An early stage of hyperthermia can be "heat exhaustion" (or "heat prostration" or "heat stress"), whose symptoms can include heavy sweating, rapid breathing and a fast, weak pulse. If the condition progresses to heat stroke, then hot, dry skin is typical as blood vessels dilate in an attempt to increase heat loss. An inability to cool the body through perspiration may cause dry skin. Hyperthermia from neurological disease may include little or no sweating, cardiovascular problems, and confusion or delirium.
Other signs and symptoms vary. Accompanying dehydration can produce nausea, vomiting, headaches, and low blood pressure and the latter can lead to fainting or dizziness, especially if the standing position is assumed quickly.
In severe heat stroke, confusion and aggressive behavior may be observed. Heart rate and respiration rate will increase (tachycardia and tachypnea) as blood pressure drops and the heart attempts to maintain adequate circulation. The decrease in blood pressure can then cause blood vessels to contract reflexively, resulting in a pale or bluish skin color in advanced cases. Young children, in particular, may have seizures. Eventually, organ failure, unconsciousness and death will result.
Heat stroke occurs when thermoregulation is overwhelmed by a combination of excessive metabolic production of heat (exertion), excessive environmental heat, and insufficient or impaired heat loss, resulting in an abnormally high body temperature. In severe cases, temperatures can exceed 40 °C (104 °F). Heat stroke may be non-exertional (classic) or exertional.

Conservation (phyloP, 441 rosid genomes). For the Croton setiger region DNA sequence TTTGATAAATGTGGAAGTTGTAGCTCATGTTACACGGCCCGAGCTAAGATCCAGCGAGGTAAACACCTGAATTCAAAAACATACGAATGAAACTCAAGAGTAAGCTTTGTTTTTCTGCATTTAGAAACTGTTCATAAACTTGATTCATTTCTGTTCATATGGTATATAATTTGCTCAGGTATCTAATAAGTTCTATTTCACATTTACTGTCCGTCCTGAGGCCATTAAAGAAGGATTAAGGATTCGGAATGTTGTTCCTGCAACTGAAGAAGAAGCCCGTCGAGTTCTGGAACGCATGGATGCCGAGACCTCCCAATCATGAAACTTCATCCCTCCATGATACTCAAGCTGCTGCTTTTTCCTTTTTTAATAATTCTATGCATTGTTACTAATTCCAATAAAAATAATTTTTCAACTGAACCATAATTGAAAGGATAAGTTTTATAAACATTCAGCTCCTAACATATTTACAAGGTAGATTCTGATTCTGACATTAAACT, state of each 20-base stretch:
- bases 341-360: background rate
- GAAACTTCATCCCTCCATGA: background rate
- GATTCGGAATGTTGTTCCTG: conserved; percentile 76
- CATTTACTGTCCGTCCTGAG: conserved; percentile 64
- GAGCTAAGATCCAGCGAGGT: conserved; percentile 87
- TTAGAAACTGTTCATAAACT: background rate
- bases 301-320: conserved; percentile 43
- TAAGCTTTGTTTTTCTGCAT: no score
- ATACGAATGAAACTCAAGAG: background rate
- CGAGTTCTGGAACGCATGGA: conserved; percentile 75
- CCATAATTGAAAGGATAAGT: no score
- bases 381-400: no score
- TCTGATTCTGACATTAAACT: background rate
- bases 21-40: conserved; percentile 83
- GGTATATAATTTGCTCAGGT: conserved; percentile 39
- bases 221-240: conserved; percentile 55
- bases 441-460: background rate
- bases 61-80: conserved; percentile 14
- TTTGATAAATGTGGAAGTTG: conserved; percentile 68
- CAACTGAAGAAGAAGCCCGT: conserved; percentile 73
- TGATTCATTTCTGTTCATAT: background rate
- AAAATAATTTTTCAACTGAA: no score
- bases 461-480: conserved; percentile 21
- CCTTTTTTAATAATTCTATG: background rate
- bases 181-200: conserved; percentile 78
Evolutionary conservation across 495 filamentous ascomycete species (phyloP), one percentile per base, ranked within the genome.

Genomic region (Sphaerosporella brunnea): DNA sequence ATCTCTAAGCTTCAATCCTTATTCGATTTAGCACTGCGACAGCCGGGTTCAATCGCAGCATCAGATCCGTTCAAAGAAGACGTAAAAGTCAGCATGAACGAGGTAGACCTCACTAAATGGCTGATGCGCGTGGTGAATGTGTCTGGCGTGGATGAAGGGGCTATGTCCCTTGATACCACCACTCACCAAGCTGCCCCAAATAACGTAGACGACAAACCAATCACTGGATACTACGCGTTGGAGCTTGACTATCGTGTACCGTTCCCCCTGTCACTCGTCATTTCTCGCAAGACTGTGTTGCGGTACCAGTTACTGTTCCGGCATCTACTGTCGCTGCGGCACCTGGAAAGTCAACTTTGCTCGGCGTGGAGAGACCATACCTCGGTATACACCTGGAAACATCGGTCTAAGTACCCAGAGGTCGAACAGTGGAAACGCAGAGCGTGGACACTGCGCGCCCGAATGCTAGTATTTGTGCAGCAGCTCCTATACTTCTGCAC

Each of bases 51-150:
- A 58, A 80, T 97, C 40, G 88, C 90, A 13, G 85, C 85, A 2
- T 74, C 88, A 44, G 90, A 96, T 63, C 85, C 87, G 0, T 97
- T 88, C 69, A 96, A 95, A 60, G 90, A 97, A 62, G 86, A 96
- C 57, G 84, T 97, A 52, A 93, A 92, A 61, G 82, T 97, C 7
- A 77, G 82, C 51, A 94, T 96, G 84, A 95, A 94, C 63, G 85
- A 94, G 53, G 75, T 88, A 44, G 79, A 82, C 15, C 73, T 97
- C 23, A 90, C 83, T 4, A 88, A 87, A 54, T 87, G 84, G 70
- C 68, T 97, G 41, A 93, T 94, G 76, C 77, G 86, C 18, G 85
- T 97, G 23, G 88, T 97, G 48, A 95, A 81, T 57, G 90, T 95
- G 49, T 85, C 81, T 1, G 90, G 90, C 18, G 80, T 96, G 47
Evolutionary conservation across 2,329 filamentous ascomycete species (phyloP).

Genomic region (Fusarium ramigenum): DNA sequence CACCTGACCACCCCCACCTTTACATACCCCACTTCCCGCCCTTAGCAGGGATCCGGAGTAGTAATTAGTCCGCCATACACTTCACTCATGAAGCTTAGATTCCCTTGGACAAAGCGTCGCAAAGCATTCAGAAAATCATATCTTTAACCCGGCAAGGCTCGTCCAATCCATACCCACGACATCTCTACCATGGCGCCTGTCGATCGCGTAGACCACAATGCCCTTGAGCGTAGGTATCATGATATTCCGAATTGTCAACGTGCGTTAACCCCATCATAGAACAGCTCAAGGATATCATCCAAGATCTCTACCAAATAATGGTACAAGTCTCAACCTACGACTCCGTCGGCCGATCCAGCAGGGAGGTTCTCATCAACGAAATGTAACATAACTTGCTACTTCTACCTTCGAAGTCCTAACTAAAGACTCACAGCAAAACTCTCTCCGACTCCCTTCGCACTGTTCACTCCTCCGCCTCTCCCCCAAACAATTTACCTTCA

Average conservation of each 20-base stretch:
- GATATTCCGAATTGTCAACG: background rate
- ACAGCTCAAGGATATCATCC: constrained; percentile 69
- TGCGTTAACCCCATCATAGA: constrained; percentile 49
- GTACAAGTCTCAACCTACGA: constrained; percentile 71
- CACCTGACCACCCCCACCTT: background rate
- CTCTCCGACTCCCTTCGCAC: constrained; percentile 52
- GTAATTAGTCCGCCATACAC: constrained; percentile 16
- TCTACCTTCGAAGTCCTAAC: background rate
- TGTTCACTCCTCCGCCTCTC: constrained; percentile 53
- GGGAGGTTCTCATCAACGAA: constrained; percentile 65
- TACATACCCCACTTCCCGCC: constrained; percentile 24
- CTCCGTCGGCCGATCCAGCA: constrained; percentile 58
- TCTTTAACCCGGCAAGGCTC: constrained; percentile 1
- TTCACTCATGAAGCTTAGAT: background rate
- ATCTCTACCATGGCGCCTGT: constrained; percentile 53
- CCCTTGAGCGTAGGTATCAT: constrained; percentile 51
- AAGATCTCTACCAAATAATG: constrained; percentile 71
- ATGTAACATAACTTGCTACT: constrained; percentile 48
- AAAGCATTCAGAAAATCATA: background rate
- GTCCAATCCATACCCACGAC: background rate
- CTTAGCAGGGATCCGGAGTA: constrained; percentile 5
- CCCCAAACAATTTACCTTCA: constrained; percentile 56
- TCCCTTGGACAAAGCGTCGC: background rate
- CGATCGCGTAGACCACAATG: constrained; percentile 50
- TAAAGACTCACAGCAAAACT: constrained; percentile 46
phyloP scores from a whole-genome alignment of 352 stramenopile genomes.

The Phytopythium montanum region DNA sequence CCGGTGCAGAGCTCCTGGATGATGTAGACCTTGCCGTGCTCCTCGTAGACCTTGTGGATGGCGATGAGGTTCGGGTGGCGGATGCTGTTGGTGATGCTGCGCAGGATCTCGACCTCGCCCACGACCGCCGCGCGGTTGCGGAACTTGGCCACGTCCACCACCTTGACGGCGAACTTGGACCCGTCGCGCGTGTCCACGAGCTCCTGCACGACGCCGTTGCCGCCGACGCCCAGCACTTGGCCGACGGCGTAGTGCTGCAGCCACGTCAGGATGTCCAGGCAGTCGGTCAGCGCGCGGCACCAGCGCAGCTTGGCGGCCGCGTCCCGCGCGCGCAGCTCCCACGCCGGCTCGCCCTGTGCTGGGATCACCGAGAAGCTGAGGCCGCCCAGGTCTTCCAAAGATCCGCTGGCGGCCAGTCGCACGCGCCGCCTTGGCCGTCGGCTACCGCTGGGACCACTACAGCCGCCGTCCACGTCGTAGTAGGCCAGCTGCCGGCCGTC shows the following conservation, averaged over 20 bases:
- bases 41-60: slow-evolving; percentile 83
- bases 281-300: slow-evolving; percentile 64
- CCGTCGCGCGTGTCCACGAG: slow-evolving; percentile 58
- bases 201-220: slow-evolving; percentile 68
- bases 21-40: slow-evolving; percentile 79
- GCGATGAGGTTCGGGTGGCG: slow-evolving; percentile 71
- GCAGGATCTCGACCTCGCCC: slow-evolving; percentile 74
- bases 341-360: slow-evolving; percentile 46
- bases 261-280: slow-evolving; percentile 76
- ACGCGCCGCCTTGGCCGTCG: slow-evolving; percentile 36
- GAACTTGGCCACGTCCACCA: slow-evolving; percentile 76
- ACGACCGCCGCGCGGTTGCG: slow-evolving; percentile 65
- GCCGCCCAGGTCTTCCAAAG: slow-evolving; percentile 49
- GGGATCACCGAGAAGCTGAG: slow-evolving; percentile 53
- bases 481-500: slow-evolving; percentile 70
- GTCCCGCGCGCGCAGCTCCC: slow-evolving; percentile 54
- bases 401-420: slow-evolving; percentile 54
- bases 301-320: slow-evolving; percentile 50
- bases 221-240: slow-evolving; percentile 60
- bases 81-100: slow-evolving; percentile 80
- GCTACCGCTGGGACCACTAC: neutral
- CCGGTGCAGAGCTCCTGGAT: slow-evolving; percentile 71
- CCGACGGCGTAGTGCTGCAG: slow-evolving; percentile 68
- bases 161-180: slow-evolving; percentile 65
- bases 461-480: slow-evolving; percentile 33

Significant physical exertion in hot conditions can generate heat beyond the ability to cool, because, in addition to the heat, humidity of the environment may reduce the efficiency of the body's normal cooling mechanisms. Human heat-loss mechanisms are limited primarily to sweating (which dissipates heat by evaporation, assuming sufficiently low humidity) and vasodilation of skin vessels (which dissipates heat by convection proportional to the temperature difference between the body and its surroundings, according to Newton's law of cooling). Other factors, such as insufficient water intake, consuming alcohol, or lack of air conditioning, can worsen the problem.
The increase in body temperature that results from a breakdown in thermoregulation affects the body biochemically. Enzymes involved in metabolic pathways within the body such as cellular respiration fail to work effectively at higher temperatures, and further increases can lead them to denature, reducing their ability to catalyse essential chemical reactions. This loss of enzymatic control affects the functioning of major organs with high energy demands such as the heart and brain. Loss of fluid and electrolytes cause heat cramps – slow muscular contraction and severe muscular spasm lasting between one and three minutes. Almost all cases of heat cramps involve vigorous physical exertion. Body temperature may remain normal or a little higher than normal and cramps are concentrated in heavily used muscles.